|Are there any other roses in the smooth series? How did they get them to have no thorns? Are there any that would grow here in NE zone 5A? Who is the breeder?|
|Thornless roses were first bred by Niels E. Hansen, Emeritus Professor of Horticulture, South Dakota State College, Brookings, South Dakota. He devoted his career to originatating roses without thorns. |
The thornless roses come from two species: Rosa blanda of eastern Canada and from New York west to the Dakotas and Manitoba. The other is Rosa pendulina (alpina) of the Alps of Europe. His first Rosa blanda hybrid was Tetonkaha, introduced in 1912, but it was not thornless. Many more Rosa blanda hybrids have appeared since then. The 100 percent thornless ones are Pax Amanda, Pax Apollo and Pax Iola, all introduced in 1938. The best double pink so far is Lillian Gibson, introduced in 1938, but not quite thornless.
Zitkala was introduced in 1942 as a "hardy double thornless red rose." The wood is smooth except for some weak bristles and a very few small thorns near the base of the main shoots. It is not quite a Pax rose, as the Pax roses should be completely unarmed. Its flowers are a brilliant velvety red, nearly three inches across with twenty-five petals. The plant of strong upright habit is typically Rosa blanda with red bark. (Zitkala is the Teton Sioux Indian word for "bird" and both a's are pronounced as in "father.") It was produced by pollinating Rosa blanda from Bonanza Springs, western Minnesota, on the east shore of Bigstone Lake, with pollen from Amadis, or Crimson Boursault (a form of Rosa alpina) an old English rose with deep crimson-purple flowers.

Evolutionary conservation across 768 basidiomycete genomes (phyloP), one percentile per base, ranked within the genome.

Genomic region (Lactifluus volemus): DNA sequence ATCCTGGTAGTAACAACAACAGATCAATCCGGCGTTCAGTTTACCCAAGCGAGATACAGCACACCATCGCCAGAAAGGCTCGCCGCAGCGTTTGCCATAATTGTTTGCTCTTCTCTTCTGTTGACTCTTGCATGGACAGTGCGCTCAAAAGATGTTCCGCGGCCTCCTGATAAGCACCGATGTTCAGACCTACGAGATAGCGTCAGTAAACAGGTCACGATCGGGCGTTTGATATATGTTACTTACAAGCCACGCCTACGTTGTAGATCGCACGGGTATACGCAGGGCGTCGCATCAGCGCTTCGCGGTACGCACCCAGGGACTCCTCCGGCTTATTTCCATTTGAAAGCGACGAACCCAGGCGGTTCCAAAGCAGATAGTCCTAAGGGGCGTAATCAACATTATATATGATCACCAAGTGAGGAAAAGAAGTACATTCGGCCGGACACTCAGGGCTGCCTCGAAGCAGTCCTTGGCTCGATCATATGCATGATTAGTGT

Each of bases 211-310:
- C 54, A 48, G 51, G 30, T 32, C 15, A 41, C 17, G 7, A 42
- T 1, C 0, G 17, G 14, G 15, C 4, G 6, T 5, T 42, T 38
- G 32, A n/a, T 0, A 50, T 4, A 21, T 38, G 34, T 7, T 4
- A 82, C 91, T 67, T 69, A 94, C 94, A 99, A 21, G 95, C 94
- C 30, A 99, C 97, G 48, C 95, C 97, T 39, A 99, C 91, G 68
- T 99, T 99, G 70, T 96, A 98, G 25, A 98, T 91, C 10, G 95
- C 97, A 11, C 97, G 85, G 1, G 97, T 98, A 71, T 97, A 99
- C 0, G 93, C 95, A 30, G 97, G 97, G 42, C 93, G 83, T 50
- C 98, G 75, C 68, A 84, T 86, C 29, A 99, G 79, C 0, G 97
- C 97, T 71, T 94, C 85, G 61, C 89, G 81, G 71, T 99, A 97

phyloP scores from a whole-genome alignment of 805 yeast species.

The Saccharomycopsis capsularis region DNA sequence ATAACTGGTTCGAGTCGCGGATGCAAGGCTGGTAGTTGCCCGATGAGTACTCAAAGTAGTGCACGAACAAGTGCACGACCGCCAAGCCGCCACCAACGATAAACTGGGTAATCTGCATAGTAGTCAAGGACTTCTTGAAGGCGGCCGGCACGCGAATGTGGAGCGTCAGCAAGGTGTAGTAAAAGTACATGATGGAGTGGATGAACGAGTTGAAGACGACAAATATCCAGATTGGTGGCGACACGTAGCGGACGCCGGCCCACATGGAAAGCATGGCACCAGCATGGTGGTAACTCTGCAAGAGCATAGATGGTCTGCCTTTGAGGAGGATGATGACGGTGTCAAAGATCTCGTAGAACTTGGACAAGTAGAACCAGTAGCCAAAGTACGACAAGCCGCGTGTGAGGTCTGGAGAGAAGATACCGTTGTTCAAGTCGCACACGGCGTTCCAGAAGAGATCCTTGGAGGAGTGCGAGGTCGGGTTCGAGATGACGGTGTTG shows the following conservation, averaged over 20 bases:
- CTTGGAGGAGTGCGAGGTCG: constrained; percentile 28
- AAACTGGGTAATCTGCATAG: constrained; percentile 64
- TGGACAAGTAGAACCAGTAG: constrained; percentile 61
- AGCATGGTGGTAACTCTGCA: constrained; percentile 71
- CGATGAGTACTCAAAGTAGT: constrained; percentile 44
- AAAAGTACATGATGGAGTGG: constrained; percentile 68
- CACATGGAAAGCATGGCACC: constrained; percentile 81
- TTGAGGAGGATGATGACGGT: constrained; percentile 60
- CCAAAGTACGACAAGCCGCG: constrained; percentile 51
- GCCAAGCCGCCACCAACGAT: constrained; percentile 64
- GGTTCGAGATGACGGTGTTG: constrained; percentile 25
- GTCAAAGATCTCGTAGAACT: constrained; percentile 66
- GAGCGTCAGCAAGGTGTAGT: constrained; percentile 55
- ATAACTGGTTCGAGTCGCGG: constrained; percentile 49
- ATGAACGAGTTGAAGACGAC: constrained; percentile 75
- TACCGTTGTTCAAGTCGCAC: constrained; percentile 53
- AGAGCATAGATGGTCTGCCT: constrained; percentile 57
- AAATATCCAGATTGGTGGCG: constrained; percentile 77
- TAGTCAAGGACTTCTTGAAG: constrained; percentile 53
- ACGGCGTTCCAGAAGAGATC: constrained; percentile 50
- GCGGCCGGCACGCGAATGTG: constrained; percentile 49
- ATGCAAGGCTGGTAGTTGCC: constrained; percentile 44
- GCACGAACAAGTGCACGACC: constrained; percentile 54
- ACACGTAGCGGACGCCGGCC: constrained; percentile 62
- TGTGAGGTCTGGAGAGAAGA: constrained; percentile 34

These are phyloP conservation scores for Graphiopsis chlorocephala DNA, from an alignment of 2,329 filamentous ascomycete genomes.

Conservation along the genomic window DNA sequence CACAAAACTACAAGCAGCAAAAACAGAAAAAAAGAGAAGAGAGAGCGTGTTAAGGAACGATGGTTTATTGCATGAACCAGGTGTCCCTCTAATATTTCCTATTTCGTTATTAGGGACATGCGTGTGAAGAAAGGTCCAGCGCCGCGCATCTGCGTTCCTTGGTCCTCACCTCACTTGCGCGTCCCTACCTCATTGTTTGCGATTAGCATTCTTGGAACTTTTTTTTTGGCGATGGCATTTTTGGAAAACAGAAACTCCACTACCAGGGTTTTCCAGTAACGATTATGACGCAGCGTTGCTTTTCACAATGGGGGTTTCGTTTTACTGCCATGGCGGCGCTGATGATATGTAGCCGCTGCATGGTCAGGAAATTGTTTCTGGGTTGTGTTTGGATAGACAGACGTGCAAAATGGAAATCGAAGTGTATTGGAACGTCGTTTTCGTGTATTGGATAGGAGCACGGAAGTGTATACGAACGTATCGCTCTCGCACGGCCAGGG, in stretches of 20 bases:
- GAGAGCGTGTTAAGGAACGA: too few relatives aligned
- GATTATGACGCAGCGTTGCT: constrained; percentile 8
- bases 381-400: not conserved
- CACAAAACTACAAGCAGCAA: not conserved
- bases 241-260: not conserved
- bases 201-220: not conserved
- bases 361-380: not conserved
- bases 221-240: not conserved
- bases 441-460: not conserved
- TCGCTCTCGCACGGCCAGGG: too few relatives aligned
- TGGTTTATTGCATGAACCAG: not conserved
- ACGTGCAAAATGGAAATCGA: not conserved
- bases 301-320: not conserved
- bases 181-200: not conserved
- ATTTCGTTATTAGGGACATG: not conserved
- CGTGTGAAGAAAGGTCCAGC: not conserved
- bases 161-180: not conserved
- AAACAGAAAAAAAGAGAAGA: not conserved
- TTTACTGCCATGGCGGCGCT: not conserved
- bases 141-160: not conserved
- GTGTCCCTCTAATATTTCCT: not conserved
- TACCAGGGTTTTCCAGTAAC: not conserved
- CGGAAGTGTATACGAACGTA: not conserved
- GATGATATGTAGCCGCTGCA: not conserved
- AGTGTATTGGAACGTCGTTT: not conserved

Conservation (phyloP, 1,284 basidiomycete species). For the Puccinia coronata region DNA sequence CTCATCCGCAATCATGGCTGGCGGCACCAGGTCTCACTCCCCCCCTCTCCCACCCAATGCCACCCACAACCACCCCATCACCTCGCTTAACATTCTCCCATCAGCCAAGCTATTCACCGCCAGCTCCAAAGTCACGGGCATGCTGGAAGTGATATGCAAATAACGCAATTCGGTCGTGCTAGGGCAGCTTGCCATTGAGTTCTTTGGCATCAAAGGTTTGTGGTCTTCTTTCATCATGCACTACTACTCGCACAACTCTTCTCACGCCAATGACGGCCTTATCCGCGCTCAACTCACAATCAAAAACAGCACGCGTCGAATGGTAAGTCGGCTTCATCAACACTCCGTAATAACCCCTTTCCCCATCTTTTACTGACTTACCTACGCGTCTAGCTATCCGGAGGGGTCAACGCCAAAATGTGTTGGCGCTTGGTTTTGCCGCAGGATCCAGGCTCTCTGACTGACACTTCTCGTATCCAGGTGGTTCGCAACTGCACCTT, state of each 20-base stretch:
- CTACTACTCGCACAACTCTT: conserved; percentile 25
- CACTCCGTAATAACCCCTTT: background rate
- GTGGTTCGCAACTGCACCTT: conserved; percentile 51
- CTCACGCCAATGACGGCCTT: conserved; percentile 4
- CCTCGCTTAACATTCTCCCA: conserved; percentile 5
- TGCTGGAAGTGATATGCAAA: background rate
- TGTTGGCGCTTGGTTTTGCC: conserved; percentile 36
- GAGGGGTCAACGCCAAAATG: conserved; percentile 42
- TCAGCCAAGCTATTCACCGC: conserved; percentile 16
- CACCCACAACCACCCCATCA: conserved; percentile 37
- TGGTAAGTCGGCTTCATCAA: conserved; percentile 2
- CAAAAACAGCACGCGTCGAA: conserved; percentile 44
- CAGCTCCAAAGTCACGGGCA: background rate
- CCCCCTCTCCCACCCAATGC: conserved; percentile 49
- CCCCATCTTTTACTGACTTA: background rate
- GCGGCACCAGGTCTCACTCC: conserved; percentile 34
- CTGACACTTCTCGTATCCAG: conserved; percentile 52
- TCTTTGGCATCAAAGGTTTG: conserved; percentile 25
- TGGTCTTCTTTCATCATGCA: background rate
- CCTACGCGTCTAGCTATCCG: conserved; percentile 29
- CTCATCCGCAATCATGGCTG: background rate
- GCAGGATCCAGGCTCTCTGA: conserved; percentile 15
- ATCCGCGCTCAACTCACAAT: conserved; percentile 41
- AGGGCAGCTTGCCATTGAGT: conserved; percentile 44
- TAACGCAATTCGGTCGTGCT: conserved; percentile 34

Because the species hails from Canada and the European Alps, thornless roses will grow in Nebraska without problem. Here's a partial list of thornless roses:
Madame de Sancy de Parabere
Mrs. John Laing
Reine des Violettes
Rose Marie Viaud